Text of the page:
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HomeNewsFrom Wealth to Homeless: Man seeks help outside Northwood supermarket

From Wealth to Homeless: Man seeks help outside Northwood supermarket

On one hot, sunny June afternoon, Dominic spends his time outside Northwood’s Waitrose asking people for money to get him a bed for the night. It is eight months since he has had a bed of his own in Moor Park, an affluent area of Hertfordshire near the London border.

The son of a stockbroker, his story has seen him going from growing up in a £4 million house in one of London’s most prosperous suburbs to sleeping on the streets. The change has caused him to see a different side of life to the one he grew up with, however in the predominantly Tory area of North West London, Dominic says his views on politics remain unchanged.

“I got to vote Conservative because basically that’s how my family have always voted. I basically vote for who my dad votes for, because that’s what I do, stick to one party and that’s it,” he said.

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Indeed his opinions match pollsters’ predictions for the area which is part of the Ruislip, Northwood and Pinner constituency. Election forecasters Parallel Parliament gives the Conservatives a 54.6 per cent chance of retaining the seat in July.

While neighbouring consistency Uxbridge and South Ruislip, former PM Boris Johnson’s old seat, teeters on the edge of flipping to Labour, the Tories’ healthy majority to the north might just save them in Ruislip, Northwood and Pinner – despite Keir Starmer’s party targeting it.

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When asked if he thought Labour had a chance in the constituency Dominic said he didn’t think so adding: “This [area] is probably 70-80 per cent Conservative. Northwood and Moor Park, where I grew up, are more affluent areas so they are definitely more conservative.”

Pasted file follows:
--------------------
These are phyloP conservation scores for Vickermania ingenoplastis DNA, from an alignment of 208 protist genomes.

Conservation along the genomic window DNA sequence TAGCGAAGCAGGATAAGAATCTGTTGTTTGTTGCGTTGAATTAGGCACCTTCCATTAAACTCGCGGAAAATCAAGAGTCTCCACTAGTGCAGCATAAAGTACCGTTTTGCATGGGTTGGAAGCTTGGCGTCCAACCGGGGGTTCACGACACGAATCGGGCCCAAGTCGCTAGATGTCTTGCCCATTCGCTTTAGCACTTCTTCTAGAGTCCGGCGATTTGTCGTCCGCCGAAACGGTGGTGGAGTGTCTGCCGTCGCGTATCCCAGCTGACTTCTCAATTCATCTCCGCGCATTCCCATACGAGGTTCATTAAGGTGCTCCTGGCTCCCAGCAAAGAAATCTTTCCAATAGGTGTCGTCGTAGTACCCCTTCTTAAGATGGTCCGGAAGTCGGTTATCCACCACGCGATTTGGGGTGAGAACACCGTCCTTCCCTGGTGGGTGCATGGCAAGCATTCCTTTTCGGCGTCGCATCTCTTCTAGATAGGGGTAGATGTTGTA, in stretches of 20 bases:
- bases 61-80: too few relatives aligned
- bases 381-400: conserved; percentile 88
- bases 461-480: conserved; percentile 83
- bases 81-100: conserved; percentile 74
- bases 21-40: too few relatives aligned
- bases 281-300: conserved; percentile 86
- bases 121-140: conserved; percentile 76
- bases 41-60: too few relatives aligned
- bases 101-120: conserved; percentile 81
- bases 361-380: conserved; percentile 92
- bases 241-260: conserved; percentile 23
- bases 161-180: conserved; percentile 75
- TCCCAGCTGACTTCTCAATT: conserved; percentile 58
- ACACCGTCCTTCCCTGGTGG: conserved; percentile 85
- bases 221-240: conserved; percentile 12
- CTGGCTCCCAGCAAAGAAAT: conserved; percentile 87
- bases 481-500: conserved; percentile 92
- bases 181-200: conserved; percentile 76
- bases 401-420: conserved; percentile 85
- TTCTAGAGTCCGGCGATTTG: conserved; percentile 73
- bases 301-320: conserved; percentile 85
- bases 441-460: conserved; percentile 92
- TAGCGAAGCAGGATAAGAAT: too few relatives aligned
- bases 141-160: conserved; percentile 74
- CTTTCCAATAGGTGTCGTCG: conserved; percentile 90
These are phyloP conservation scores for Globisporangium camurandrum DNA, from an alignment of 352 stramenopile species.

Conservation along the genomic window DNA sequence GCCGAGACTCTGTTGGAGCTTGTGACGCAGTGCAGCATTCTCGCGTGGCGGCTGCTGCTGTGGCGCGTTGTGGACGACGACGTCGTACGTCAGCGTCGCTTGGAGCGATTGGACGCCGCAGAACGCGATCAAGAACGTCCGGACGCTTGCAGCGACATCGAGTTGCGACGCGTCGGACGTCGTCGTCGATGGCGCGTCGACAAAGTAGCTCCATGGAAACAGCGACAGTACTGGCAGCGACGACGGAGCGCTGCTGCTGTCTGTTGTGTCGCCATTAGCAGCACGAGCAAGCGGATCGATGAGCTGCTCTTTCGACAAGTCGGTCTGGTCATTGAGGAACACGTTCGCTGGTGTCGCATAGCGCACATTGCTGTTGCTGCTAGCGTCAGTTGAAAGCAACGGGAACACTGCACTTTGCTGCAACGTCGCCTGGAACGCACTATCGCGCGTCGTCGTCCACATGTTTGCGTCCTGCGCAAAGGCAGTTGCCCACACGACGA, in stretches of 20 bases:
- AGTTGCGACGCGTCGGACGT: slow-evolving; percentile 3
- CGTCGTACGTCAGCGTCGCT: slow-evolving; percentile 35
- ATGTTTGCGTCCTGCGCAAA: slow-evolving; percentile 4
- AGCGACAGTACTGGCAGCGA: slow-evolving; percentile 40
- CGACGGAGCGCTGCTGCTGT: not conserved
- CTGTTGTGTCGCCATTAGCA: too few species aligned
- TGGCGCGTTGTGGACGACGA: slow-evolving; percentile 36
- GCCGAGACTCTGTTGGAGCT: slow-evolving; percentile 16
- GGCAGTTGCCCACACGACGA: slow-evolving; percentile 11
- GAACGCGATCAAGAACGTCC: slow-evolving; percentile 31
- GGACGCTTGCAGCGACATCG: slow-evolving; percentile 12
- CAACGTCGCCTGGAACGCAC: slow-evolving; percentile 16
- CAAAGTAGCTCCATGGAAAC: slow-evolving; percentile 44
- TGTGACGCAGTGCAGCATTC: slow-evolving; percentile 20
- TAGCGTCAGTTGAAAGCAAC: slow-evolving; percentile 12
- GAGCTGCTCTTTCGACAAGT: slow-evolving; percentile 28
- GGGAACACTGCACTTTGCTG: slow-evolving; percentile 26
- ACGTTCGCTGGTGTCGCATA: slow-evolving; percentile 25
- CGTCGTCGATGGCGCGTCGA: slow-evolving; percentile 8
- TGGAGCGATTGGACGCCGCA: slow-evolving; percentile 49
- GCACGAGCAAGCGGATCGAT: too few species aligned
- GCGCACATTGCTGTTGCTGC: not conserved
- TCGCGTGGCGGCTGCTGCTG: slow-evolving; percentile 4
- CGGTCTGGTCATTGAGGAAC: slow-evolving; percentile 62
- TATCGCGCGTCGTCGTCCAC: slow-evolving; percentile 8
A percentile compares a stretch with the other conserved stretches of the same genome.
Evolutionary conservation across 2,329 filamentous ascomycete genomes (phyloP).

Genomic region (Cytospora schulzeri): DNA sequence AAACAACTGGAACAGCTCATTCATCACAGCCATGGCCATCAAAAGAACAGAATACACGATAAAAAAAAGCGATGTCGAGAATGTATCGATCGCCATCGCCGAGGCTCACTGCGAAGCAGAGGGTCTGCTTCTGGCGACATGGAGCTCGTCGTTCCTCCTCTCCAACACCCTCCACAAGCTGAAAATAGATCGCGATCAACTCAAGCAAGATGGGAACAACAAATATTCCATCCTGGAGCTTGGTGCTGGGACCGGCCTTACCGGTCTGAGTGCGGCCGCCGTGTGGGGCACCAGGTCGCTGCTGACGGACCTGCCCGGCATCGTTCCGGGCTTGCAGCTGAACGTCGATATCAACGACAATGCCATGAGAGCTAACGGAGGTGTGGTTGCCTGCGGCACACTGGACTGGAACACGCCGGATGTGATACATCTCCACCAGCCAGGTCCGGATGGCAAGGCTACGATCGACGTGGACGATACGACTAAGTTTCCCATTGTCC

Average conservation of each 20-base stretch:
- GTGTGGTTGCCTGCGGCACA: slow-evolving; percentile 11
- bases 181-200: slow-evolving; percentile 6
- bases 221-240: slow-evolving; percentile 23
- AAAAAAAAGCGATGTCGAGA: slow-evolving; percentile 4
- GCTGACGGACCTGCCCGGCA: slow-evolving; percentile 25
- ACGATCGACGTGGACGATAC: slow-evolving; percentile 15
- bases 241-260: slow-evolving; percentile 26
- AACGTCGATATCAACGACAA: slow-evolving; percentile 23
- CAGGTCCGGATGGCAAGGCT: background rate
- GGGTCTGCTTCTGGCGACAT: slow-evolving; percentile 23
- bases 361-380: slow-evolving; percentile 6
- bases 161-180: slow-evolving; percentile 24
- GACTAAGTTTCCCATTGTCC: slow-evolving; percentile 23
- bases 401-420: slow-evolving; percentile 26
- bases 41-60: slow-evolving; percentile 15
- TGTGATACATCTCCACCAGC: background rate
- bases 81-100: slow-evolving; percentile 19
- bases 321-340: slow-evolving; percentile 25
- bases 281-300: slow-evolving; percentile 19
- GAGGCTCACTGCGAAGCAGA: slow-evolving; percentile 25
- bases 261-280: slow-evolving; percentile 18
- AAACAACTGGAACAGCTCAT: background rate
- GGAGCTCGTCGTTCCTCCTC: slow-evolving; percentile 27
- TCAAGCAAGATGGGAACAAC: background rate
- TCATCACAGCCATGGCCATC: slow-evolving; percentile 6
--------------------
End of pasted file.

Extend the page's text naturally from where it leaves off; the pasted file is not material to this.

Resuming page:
Despite his conservative leanings, Dominic says he isn’t worried by a Keir Starmer government but says he thinks Rishi Sunak has been treated a little unfairly by the public. “I think he’s quite a character. People have such mixed feelings about Rishi Sunak but I think he’s good,” he said.

“People say he doesn’t stick to what he says but I think he’s obviously an extremely intelligent and wealthy man and he’s certainly got people talking.”

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Dominic’s family life exposed him to not just sympathy for conservative politicians but to the politicians themselves. He said: “I’ve met David Cameron twice in Cornwall actually. My dad’s got a holiday house down in Cornwall as well, right by the sea. David Cameron and Gordon Ramsay are actually our neighbours. He’s a nice bloke, quite tall.”

Despite his shift in fortunes, Dominic says his family’s ties to the conservatives will see him mark his ballot for incumbent David Simmonds – however, he says his experiences on the street have changed his perspective on life.

He said: “Eight months is a long time [to be homeless], especially over winter, one time I woke up freezing with only a cardboard box over me. I was so cold. I tell you waking up shaking – there is something really macabre about that.

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“There are things you miss; light switches, duvet, heating, carpets, just a bed – when it’s all taken away. When you have all the home comforts taken away it’s quite scary.”

Dominic has also seen some shocking things in his months on the street including someone being fatally stabbed by a drug dealer over a fiver. “After he did it he looked at me and you know when you lose your stomach, that feeling, he looked at me and I thought ‘I’m gonna die’,” he said.

Although he managed to escape, Dominic says the horrific experience was eye-opening. He added: “I’ve lived and breathed it, from complete riches to complete rags.”

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